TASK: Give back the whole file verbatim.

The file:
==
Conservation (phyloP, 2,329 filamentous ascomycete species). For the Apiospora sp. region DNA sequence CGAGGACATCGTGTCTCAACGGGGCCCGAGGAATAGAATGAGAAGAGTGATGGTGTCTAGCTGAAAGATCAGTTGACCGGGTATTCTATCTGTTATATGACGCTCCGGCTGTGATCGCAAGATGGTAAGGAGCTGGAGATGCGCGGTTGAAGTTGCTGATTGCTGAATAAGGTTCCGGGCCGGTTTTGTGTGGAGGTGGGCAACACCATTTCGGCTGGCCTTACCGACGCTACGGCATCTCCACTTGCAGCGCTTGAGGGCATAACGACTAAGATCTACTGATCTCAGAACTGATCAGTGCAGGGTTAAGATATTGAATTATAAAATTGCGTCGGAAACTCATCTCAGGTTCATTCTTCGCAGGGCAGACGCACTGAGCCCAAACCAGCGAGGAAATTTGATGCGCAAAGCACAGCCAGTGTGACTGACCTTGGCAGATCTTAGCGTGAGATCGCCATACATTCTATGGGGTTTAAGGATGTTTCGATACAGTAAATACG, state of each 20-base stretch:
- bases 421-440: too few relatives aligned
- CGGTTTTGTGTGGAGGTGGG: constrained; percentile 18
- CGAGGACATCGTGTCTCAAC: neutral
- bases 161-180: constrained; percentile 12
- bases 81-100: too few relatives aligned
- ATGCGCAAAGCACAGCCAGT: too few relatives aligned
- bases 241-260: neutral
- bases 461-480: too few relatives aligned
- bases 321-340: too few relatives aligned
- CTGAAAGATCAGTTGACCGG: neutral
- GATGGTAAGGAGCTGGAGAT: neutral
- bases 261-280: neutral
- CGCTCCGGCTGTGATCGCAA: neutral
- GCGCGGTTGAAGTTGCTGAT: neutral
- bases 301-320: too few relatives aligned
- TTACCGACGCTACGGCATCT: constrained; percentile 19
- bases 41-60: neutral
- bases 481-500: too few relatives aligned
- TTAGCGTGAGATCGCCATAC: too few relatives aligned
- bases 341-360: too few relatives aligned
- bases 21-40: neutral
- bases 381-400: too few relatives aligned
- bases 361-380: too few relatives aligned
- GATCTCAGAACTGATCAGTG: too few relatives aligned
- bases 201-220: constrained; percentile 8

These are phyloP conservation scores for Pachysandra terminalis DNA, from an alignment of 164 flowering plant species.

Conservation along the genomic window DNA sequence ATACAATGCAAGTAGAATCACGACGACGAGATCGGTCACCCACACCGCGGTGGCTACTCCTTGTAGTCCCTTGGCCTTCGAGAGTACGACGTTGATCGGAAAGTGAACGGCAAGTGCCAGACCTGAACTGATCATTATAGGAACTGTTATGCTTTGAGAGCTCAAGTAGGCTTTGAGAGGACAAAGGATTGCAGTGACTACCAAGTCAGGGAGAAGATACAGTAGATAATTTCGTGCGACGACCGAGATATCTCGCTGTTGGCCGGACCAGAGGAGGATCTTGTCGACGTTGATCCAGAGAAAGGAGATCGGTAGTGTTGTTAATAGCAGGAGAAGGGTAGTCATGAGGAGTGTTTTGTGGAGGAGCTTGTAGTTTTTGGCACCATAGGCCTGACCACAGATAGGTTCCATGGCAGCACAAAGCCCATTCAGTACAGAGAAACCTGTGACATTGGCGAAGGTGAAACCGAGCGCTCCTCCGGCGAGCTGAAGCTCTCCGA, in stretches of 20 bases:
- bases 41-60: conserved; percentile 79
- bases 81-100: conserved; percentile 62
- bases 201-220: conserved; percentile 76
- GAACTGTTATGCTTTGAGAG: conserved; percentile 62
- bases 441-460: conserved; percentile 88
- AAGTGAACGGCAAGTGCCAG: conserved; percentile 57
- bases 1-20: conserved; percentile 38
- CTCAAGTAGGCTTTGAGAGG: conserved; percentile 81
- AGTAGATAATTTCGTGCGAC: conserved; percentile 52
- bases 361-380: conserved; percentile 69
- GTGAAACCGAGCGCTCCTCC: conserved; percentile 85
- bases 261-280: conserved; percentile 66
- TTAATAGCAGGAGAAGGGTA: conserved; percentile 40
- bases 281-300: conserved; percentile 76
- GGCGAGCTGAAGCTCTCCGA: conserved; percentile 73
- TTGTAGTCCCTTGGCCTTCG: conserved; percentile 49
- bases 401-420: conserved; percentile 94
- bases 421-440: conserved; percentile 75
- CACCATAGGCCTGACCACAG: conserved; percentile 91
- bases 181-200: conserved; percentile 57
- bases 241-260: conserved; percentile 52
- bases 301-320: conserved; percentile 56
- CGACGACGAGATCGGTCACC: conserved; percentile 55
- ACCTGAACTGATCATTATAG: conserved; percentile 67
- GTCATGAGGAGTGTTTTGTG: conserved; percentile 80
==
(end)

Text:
Conservation (phyloP, 2,329 filamentous ascomycete species). For the Apiospora sp. region DNA sequence CGAGGACATCGTGTCTCAACGGGGCCCGAGGAATAGAATGAGAAGAGTGATGGTGTCTAGCTGAAAGATCAGTTGACCGGGTATTCTATCTGTTATATGACGCTCCGGCTGTGATCGCAAGATGGTAAGGAGCTGGAGATGCGCGGTTGAAGTTGCTGATTGCTGAATAAGGTTCCGGGCCGGTTTTGTGTGGAGGTGGGCAACACCATTTCGGCTGGCCTTACCGACGCTACGGCATCTCCACTTGCAGCGCTTGAGGGCATAACGACTAAGATCTACTGATCTCAGAACTGATCAGTGCAGGGTTAAGATATTGAATTATAAAATTGCGTCGGAAACTCATCTCAGGTTCATTCTTCGCAGGGCAGACGCACTGAGCCCAAACCAGCGAGGAAATTTGATGCGCAAAGCACAGCCAGTGTGACTGACCTTGGCAGATCTTAGCGTGAGATCGCCATACATTCTATGGGGTTTAAGGATGTTTCGATACAGTAAATACG, state of each 20-base stretch:
- bases 421-440: too few relatives aligned
- CGGTTTTGTGTGGAGGTGGG: constrained; percentile 18
- CGAGGACATCGTGTCTCAAC: neutral
- bases 161-180: constrained; percentile 12
- bases 81-100: too few relatives aligned
- ATGCGCAAAGCACAGCCAGT: too few relatives aligned
- bases 241-260: neutral
- bases 461-480: too few relatives aligned
- bases 321-340: too few relatives aligned
- CTGAAAGATCAGTTGACCGG: neutral
- GATGGTAAGGAGCTGGAGAT: neutral
- bases 261-280: neutral
- CGCTCCGGCTGTGATCGCAA: neutral
- GCGCGGTTGAAGTTGCTGAT: neutral
- bases 301-320: too few relatives aligned
- TTACCGACGCTACGGCATCT: constrained; percentile 19
- bases 41-60: neutral
- bases 481-500: too few relatives aligned
- TTAGCGTGAGATCGCCATAC: too few relatives aligned
- bases 341-360: too few relatives aligned
- bases 21-40: neutral
- bases 381-400: too few relatives aligned
- bases 361-380: too few relatives aligned
- GATCTCAGAACTGATCAGTG: too few relatives aligned
- bases 201-220: constrained; percentile 8

These are phyloP conservation scores for Pachysandra terminalis DNA, from an alignment of 164 flowering plant species.

Conservation along the genomic window DNA sequence ATACAATGCAAGTAGAATCACGACGACGAGATCGGTCACCCACACCGCGGTGGCTACTCCTTGTAGTCCCTTGGCCTTCGAGAGTACGACGTTGATCGGAAAGTGAACGGCAAGTGCCAGACCTGAACTGATCATTATAGGAACTGTTATGCTTTGAGAGCTCAAGTAGGCTTTGAGAGGACAAAGGATTGCAGTGACTACCAAGTCAGGGAGAAGATACAGTAGATAATTTCGTGCGACGACCGAGATATCTCGCTGTTGGCCGGACCAGAGGAGGATCTTGTCGACGTTGATCCAGAGAAAGGAGATCGGTAGTGTTGTTAATAGCAGGAGAAGGGTAGTCATGAGGAGTGTTTTGTGGAGGAGCTTGTAGTTTTTGGCACCATAGGCCTGACCACAGATAGGTTCCATGGCAGCACAAAGCCCATTCAGTACAGAGAAACCTGTGACATTGGCGAAGGTGAAACCGAGCGCTCCTCCGGCGAGCTGAAGCTCTCCGA, in stretches of 20 bases:
- bases 41-60: conserved; percentile 79
- bases 81-100: conserved; percentile 62
- bases 201-220: conserved; percentile 76
- GAACTGTTATGCTTTGAGAG: conserved; percentile 62
- bases 441-460: conserved; percentile 88
- AAGTGAACGGCAAGTGCCAG: conserved; percentile 57
- bases 1-20: conserved; percentile 38
- CTCAAGTAGGCTTTGAGAGG: conserved; percentile 81
- AGTAGATAATTTCGTGCGAC: conserved; percentile 52
- bases 361-380: conserved; percentile 69
- GTGAAACCGAGCGCTCCTCC: conserved; percentile 85
- bases 261-280: conserved; percentile 66
- TTAATAGCAGGAGAAGGGTA: conserved; percentile 40
- bases 281-300: conserved; percentile 76
- GGCGAGCTGAAGCTCTCCGA: conserved; percentile 73
- TTGTAGTCCCTTGGCCTTCG: conserved; percentile 49
- bases 401-420: conserved; percentile 94
- bases 421-440: conserved; percentile 75
- CACCATAGGCCTGACCACAG: conserved; percentile 91
- bases 181-200: conserved; percentile 57
- bases 241-260: conserved; percentile 52
- bases 301-320: conserved; percentile 56
- CGACGACGAGATCGGTCACC: conserved; percentile 55
- ACCTGAACTGATCATTATAG: conserved; percentile 67
- GTCATGAGGAGTGTTTTGTG: conserved; percentile 80